The second is toughness, hence my choice of polycarbonate sheets. I did some initial prototyping with PETG, which had a tendency to actually shatter. I imagine acrylic this thin would be even worse. This is for a sporting goods product, so it will be subject to repeated impacts with a hard (but light) plastic ball and occasional, accidental impacts with whatever playing surface the players are using- possibly concrete, but usually hardwood. Existing, competing products tend to fail rather spectacularly when damaged like this, with shards of fiberglass and graphite shooting everywhere, sometime into the players hand.

Weight is also an issue- players tend to prefer paddles what weight between 7 to 9 oz. In a nutshell, we need very light, very stiff, and as durable as possible. Fun!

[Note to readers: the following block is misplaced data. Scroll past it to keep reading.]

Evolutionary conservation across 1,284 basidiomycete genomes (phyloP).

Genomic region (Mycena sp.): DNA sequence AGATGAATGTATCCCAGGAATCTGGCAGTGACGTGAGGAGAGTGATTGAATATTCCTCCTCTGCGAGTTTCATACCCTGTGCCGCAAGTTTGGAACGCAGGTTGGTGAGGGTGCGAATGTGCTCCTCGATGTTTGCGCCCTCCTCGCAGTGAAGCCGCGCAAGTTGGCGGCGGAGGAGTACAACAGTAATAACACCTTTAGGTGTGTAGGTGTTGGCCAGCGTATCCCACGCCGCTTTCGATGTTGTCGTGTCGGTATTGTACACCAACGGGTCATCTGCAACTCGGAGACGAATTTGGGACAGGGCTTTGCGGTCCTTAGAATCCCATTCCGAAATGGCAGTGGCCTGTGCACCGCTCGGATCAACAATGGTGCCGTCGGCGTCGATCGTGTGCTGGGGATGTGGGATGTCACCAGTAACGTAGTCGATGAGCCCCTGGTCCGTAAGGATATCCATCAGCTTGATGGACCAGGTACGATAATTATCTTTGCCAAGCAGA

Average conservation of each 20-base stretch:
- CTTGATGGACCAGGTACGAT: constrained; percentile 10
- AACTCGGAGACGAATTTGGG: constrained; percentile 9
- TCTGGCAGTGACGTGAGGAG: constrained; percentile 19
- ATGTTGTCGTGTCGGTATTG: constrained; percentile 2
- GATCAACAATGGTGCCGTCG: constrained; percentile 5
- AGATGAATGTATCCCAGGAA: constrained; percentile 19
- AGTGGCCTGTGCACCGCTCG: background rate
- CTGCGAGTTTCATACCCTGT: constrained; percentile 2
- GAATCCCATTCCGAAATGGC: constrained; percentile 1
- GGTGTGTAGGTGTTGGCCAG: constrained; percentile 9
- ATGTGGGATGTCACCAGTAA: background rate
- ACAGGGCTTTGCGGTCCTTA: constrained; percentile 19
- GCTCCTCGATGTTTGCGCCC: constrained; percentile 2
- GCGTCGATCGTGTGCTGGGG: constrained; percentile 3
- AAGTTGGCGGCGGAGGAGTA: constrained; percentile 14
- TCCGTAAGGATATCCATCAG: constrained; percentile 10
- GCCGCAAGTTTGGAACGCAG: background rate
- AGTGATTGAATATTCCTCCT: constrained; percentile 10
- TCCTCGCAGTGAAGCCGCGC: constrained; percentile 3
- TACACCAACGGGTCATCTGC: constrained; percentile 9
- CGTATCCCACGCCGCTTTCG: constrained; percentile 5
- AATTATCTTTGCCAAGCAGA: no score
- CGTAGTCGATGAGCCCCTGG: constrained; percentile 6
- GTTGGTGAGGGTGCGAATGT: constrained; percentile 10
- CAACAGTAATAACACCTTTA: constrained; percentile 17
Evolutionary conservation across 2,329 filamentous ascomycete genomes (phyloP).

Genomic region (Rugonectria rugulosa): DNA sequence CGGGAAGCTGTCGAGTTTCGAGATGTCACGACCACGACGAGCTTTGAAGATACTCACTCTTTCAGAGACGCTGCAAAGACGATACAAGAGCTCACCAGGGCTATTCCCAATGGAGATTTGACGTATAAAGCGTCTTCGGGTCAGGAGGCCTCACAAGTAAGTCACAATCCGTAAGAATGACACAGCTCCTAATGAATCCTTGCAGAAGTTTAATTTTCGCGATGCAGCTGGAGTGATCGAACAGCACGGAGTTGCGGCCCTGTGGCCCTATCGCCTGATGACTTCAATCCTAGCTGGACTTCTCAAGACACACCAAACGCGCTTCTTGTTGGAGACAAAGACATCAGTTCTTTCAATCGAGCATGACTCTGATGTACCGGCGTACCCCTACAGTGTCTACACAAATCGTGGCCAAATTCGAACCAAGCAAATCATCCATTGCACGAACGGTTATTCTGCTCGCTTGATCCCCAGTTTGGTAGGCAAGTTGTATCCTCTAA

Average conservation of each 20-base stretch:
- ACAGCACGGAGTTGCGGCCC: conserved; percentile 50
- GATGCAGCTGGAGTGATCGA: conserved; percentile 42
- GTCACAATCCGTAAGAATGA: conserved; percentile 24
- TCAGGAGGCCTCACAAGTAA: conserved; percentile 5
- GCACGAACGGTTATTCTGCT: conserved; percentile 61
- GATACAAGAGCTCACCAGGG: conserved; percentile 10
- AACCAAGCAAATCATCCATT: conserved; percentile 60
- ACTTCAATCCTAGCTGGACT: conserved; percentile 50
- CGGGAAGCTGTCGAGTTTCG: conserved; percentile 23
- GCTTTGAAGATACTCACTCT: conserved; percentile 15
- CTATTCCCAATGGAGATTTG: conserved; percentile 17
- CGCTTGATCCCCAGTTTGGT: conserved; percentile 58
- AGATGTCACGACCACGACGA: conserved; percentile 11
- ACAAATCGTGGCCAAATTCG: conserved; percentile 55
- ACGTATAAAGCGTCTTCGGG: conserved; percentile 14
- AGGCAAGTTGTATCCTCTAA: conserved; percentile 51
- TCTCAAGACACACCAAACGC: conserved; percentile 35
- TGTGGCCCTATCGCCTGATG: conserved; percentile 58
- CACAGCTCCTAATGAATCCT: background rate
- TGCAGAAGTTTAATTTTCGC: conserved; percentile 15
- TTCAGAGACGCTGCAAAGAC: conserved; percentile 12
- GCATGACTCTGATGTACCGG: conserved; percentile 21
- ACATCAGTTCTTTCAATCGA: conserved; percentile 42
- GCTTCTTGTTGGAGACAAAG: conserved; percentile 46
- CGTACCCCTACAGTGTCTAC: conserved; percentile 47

I almost would prefer to move away from solvent bonding, considering what you all have said here, and especially because it might let us use an aluminum honeycomb core as well. The honeycomb itself does not need to be clear, but the plastic shell around it does. I like the idea of UV cure epoxies, and I think I can get a sample delivered pretty quickly for me to test with. Still, solvent bonding has given me far and away the strongest bond yet, and the stiffest resulting construction. Its just very tricky to do on larger surfaces with the evaporation rate. Not enough solvent, no bond at all. Too much, and the core breaks down. Not to mention the stress cracking issues.

Thanks again,

RE: Solvent Welding a Polycarbonate Honeycomb Structure